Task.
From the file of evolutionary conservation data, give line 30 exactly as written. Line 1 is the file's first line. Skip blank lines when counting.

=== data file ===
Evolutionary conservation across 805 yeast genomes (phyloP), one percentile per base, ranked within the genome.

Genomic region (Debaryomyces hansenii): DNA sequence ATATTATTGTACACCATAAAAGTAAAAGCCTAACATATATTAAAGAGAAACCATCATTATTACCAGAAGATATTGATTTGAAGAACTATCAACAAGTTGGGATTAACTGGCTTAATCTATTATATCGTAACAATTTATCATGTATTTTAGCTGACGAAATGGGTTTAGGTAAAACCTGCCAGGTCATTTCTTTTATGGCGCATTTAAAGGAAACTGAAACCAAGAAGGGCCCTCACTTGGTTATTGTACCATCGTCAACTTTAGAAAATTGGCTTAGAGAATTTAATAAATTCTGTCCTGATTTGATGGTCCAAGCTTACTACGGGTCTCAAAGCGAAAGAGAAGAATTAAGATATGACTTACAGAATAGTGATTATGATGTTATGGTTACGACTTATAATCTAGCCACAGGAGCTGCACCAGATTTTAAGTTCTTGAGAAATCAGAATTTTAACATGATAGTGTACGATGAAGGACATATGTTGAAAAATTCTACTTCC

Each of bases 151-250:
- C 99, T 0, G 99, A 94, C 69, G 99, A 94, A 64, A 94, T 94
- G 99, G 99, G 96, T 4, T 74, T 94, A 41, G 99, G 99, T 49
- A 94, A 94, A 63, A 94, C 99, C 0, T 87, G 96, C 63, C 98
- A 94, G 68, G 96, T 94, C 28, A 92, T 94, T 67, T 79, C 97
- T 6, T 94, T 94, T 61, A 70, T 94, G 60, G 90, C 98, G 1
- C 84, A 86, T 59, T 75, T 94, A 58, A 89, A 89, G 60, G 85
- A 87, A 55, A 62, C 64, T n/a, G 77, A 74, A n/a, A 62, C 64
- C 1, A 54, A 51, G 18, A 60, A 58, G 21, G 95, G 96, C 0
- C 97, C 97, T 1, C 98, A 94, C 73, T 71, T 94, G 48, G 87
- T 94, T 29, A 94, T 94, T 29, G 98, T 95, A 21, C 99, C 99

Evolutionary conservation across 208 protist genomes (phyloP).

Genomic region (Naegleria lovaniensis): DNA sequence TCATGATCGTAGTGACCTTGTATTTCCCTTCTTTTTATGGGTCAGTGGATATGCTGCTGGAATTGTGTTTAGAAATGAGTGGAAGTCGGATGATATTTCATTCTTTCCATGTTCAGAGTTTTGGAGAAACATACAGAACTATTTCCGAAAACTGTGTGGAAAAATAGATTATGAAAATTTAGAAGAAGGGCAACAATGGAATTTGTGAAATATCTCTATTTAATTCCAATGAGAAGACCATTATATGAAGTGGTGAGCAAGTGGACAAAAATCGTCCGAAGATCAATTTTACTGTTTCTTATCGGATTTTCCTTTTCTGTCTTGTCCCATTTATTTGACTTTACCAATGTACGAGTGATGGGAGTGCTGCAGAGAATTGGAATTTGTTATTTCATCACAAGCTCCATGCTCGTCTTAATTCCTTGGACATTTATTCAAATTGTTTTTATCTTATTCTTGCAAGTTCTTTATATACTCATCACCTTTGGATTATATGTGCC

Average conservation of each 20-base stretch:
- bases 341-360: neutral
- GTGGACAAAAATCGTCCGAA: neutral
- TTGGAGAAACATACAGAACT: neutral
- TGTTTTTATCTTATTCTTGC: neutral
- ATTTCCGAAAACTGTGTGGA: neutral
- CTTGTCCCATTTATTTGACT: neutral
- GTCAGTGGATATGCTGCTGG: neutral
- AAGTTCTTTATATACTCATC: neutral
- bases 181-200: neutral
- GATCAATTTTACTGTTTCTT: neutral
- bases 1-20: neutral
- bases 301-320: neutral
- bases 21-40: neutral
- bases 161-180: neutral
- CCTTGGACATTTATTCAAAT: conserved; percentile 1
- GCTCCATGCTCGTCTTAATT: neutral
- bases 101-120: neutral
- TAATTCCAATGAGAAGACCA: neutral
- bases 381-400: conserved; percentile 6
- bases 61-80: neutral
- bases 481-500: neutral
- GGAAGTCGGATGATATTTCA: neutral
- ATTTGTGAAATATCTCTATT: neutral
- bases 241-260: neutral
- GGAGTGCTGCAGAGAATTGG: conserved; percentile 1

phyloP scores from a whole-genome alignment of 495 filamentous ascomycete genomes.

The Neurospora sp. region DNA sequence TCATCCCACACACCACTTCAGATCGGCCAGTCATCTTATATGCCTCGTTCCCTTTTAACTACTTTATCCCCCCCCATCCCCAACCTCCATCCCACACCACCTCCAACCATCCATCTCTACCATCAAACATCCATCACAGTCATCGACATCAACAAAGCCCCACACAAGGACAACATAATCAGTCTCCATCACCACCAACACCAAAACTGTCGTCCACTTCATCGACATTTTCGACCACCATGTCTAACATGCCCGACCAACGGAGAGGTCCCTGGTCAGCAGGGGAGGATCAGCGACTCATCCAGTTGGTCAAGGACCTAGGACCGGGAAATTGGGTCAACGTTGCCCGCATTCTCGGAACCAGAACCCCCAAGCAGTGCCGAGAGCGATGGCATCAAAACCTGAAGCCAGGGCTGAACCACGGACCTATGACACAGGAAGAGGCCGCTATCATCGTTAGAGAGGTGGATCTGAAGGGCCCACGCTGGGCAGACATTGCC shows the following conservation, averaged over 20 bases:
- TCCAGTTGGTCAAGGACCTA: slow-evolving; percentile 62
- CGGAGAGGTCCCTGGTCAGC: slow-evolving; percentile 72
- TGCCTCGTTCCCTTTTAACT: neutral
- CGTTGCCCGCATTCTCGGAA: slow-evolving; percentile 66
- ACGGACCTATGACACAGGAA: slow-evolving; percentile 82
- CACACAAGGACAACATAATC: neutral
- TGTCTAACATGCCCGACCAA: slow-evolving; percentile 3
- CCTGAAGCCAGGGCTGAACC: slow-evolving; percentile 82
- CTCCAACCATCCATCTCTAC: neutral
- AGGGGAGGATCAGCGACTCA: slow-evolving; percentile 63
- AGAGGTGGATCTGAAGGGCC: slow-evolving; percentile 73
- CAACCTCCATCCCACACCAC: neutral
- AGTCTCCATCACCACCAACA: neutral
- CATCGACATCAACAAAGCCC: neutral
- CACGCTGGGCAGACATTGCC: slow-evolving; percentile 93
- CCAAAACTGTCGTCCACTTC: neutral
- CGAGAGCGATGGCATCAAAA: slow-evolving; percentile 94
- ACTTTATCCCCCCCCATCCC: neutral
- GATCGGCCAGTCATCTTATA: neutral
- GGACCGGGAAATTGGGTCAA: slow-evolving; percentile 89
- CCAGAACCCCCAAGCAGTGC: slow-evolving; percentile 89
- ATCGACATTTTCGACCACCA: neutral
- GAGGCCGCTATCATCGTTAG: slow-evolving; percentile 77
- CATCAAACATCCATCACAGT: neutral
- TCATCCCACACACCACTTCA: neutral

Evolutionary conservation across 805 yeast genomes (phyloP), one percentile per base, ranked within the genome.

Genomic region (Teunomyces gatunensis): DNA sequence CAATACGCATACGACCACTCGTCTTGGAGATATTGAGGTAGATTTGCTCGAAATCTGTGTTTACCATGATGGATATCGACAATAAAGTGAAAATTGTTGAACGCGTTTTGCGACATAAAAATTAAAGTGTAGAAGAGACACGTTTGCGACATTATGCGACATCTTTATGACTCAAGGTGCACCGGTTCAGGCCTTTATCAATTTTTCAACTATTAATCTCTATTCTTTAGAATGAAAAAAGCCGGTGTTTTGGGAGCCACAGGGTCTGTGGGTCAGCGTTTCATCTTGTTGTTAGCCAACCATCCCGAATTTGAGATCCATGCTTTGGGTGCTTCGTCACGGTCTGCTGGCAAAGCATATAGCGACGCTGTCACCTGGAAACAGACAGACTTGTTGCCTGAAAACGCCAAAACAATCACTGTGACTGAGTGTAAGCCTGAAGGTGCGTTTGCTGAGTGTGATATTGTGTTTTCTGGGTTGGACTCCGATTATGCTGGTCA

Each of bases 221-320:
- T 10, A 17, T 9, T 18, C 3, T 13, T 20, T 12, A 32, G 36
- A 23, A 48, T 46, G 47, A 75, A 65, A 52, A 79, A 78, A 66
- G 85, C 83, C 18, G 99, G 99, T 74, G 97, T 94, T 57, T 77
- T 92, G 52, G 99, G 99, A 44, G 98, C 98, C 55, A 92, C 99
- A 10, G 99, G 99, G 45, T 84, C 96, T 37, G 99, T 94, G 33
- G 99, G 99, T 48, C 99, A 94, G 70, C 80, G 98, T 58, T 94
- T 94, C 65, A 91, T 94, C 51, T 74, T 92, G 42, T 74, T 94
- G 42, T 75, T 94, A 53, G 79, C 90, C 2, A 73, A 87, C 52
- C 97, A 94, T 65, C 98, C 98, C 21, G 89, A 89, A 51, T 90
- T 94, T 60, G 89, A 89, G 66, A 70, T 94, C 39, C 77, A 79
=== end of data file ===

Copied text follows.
- bases 161-180: neutral